2018 has been quite a year for Brian Tyree Henry. The actor earned his first Tony Award nomination this spring for his featured performance as a security guard in the play “Lobby Hero.” And now Henry has received an Emmy nomination for Best Comedy Supporting Actor for his work as rapper Alfred “Paper Boi” Miles in the FX comedy series “Atlanta.” This is his first nomination for this role, but it’s actually his second overall. Last year he picked up a Best Drama Guest Actor nom for appearing in an episode of “This is Us.”
Henry chose “Woods” as his episode submission to Emmy judges. He’s front and center from start to finish as Alfred decides to spend his day with his friend Ciara (Angela Wildflower). Sierra is very aware of her social media “brand” and encourages Alfred to step up his own self-promotional game by making more savvy use of Instagram. But Alfred insists on his own authenticity, and after they argue he ditches her at a nail salon, which means he has to walk home alone.
Matters take a dark turn when Alfred is approached by three “fans” who proceed to mug him, and he must run into the nearby woods to dodge their bullets, but he gets lost along the way. As the sun begins to go down Alfred encounters a strange old man (Reggie Green) who he hopes will direct him back to the road. But instead the man becomes dangerous, holding a box cutter to Alfred’s throat. Eventually he finds his way to safety at a gas station, where he is met by another fan. And he decides to stop being so stubborn and agrees to a selfie.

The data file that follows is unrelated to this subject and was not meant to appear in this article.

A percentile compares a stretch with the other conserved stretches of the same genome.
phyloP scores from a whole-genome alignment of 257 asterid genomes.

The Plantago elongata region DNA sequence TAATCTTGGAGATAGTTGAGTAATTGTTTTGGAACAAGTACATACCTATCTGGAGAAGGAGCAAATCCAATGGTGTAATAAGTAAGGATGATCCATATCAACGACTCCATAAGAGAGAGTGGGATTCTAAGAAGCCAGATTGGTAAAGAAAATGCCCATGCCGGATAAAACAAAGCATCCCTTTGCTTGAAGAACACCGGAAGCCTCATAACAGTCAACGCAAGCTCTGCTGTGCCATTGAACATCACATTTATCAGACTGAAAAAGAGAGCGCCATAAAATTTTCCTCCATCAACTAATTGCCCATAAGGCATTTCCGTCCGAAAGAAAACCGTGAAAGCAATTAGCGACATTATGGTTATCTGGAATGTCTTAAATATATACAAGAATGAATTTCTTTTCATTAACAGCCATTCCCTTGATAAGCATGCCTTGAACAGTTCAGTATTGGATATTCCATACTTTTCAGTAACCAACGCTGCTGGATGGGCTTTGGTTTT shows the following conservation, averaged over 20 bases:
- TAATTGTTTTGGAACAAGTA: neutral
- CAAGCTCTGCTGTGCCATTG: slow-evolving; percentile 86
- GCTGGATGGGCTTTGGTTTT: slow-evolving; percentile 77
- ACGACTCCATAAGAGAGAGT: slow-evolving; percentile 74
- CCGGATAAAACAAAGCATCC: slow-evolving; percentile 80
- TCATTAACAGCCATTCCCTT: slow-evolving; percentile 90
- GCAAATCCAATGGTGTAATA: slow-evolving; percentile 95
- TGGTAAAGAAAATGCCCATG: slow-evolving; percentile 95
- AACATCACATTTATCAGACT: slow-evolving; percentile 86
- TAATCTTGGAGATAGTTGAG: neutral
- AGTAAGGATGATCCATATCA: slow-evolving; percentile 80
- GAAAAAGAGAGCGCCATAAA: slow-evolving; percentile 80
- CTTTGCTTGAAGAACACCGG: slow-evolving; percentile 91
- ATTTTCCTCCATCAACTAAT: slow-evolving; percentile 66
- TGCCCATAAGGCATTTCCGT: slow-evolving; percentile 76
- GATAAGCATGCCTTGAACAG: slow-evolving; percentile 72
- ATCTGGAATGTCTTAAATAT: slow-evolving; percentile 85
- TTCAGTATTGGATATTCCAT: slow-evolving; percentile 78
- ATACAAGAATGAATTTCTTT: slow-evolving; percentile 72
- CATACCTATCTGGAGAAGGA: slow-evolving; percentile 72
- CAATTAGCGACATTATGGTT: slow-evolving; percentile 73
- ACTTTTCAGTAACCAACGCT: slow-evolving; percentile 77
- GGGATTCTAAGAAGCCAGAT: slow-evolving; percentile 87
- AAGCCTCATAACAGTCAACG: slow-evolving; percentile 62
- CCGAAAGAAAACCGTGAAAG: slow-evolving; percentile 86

Will Henry win his first Emmy for this performance? Let’s look at the pros and cons.
This was one of the standout performances of the season. You want to look away as awful things are happening to a character you like, but Henry makes sure that you can’t.
Henry is the lead actor of this episode, which lets him play out a complete emotional arc, from Alfred’s stubbornness during his more comic scenes with Ciara, to his despair as he fears for his life in the woods and struggles with depression and grief.
The episode is dedicated to Henry’s own mother, who died in 2016. The fact that this episode hit so close to home for the actor could especially move voters.
Henry’s star is on the rise. In addition to his Tony and Emmy noms this year he’s featured in potential Oscar contenders this fall, including Steve McQueen‘s “Widows” and Barry Jenkins‘s “If Beale Street Could Talk.” Emmy voters might want to be the first to honor him.
This is one of the more dramatic “Atlanta” episodes, so the laughs are few. In a category where Emmy voters in the past have favored the funniest performances by scene-stealers like Sean Hayes (“Will and Grace”) and Ty Burrell (“Modern Family”), this might not be what voters are looking for.
There’s also a surprising amount of violence in the episode which may also put off some comedy voters.
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